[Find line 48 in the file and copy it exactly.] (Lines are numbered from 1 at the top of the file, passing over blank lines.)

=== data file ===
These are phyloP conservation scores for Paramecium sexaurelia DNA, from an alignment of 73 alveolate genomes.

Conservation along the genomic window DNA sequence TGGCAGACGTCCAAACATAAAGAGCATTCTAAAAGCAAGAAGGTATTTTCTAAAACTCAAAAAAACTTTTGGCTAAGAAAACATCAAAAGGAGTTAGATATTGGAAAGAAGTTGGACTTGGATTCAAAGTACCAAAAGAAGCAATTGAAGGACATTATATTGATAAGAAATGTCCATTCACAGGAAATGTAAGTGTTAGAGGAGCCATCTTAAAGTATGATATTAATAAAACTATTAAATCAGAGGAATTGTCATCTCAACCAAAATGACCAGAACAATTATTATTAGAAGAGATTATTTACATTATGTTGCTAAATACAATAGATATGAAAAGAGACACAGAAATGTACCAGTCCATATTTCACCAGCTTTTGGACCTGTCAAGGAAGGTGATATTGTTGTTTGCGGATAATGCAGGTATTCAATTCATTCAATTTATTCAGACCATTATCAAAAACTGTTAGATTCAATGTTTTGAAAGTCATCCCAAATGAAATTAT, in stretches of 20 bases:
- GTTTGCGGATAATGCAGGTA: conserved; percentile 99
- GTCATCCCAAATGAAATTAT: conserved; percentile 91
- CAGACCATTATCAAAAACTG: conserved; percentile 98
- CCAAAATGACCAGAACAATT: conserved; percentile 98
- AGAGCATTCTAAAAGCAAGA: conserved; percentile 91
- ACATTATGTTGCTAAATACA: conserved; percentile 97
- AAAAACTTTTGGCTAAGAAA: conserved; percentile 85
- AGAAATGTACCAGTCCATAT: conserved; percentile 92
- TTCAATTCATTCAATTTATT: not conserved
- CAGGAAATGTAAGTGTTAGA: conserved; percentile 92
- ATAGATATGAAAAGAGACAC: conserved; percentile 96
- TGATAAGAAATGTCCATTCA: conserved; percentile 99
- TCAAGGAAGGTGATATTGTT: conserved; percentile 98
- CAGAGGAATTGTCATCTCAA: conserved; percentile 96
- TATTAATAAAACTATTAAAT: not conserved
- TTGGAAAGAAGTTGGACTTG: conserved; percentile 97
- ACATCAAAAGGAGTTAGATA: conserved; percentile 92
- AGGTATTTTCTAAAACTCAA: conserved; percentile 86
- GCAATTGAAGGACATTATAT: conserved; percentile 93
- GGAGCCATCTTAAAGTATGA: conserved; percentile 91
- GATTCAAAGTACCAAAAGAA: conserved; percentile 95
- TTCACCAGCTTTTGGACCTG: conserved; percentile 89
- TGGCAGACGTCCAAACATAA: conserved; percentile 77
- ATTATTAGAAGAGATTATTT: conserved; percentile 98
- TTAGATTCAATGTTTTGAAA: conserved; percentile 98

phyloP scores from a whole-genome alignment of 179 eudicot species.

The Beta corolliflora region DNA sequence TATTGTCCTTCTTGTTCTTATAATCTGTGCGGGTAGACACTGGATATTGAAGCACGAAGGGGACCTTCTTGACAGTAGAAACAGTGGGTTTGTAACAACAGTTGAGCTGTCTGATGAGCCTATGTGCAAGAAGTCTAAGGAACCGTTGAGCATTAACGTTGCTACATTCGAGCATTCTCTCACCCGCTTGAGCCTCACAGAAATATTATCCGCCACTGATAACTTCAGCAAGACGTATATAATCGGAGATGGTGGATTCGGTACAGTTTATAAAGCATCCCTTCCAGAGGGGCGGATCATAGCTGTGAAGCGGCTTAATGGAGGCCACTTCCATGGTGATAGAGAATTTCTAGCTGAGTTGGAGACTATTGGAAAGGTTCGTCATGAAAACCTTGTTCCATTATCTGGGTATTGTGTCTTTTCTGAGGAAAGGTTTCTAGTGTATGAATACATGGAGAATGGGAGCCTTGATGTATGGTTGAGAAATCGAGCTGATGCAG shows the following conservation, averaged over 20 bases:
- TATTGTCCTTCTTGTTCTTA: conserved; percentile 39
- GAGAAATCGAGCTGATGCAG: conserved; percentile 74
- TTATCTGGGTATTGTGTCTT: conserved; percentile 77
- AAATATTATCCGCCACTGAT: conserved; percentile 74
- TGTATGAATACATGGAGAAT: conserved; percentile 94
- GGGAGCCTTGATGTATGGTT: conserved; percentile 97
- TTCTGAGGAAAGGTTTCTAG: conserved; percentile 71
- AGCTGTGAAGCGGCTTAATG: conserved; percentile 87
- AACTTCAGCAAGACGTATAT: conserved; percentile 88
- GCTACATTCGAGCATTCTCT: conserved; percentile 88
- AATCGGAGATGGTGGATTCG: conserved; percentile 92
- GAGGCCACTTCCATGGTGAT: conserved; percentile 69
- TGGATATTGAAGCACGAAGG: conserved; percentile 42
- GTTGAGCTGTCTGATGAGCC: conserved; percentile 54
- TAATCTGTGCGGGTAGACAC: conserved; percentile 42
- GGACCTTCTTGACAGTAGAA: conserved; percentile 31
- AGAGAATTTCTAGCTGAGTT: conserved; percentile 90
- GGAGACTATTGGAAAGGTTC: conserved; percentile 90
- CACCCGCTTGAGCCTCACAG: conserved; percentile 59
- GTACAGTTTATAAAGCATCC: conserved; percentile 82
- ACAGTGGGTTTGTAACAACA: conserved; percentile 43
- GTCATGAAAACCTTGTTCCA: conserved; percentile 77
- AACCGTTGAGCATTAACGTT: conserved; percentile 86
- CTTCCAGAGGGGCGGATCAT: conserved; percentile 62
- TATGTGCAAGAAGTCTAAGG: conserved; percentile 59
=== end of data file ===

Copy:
- CACCCGCTTGAGCCTCACAG: conserved; percentile 59